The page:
Report shines light on Canadians' negative sense of financial wellbeing
Canadians are suffering through a continued bout of negative financial wellbeing, according to the most recent quarterly Financial Wellbeing Index (FWI) report from Lifeworks.
Canadians’ overall financial wellbeing score, which is measured relative to before the pandemic, stood at -2.3 in the fall of 2021. That’s in comparison to -1.6 in the summer and -2.2 in the spring of the same year.
Female respondents continue to have significantly lower financial wellbeing scores than males. The FWI report shows that women scored a -4.1 during the last quarter of 2021, against the -0.6 financial wellbeing mark of men this quarter.
The findings also showed also dramatic differences in the financial wellbeing score across age groups. Those between 20 and 29 years old exhibited the worst scores (-12.6), while the most favorable results were observed in respondents between 70 and 79 years old (+9.8).
Stigma related to financial wellbeing discourages Canadians from seeking help, and nearly a quarter or 23% say embarrassment prevents them from seeking financial advice. For this reason, this group scored -15.6, well below the overall average of 2.3.
“Financial stigma is a prominent issue for working Canadians and is one that every employer should be concerned about at both an individual and organizational level,” Idan Shlesinger, President for retirement and financial solutions at Lifeworks, commented. “Managing finances and establishing healthy financial wellbeing can be stressful during the best of times, and especially so during challenging times such as these.”
The report also presents results that indicate self-stigma on financial issues weighs more heavily on Canadians than self-stigma on mental health.
Almost two-thirds or 63% of Canadians say they would feel negatively about themselves if their financial situation was poor. This is in contrast to the February 2021 Mental Health Index, where only 36% of Canadians said they would view themselves negatively if they were living with mental health problems
According to the quarterly survey, 39% of Canadians say they would feel negatively judged by their colleagues if those colleagues knew about their financial issues, and 35% say they worry about how being in a poor financial situation would impact their career.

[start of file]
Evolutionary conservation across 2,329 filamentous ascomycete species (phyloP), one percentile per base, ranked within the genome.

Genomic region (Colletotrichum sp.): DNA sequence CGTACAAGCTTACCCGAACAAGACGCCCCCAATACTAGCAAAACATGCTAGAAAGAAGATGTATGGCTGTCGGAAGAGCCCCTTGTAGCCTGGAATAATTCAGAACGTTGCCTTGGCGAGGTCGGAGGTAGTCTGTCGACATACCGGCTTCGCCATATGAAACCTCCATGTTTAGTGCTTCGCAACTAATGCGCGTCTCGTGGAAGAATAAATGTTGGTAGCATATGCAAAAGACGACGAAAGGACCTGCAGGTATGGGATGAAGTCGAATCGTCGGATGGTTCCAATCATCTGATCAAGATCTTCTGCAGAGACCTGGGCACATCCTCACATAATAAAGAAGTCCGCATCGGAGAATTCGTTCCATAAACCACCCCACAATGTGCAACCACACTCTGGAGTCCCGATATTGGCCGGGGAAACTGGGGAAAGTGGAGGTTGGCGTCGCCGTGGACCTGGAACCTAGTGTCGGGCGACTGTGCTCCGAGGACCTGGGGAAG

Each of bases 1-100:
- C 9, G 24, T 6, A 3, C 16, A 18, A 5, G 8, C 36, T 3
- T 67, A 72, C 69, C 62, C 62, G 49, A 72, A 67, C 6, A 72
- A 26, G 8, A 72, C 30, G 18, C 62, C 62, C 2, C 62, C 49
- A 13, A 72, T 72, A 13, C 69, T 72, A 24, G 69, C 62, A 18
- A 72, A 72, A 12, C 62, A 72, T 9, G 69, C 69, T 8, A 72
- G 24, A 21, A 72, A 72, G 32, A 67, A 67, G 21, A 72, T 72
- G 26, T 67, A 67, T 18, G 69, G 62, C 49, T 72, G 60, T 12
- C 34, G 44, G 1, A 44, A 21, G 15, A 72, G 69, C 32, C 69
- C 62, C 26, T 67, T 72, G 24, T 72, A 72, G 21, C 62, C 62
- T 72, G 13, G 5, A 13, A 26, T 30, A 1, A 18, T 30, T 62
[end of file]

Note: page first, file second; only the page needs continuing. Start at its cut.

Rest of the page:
Additionally, LifeWorks reported that in the past 12 months, 70% of Canadians have not consulted with a financial advisor, despite 19% indicating an increased need for support with retirement planning, and 13% needing assistance with investing.
Canadians agreed that they need emergency savings, though the level of importance assigned to the practice decreased by age group. It is twice as likely for Canadians under the age of 40 to say they don’t need emergency savings as it is for those over the age of 60 to say so.
Two-thirds (67%) of all Canadians say they need more than three months of emergency savings. That contributed to the group having a financial wellbeing score of +3.6, almost six points above the national average.
On the other hand, 7% said they did not consider emergency savings necessary; this group had a financial wellbeing score of -17.3, 15 points below the national average.
According to the findings, people without an emergency fund are almost three times more likely to need debt management assistance than those with an emergency fund.
“While many Canadians would benefit from speaking to an advisor about their financial state, many are expressing hesitancy, which is leading to a self-stigma that is impacting mental health and overall wellbeing,” Shlesinger said.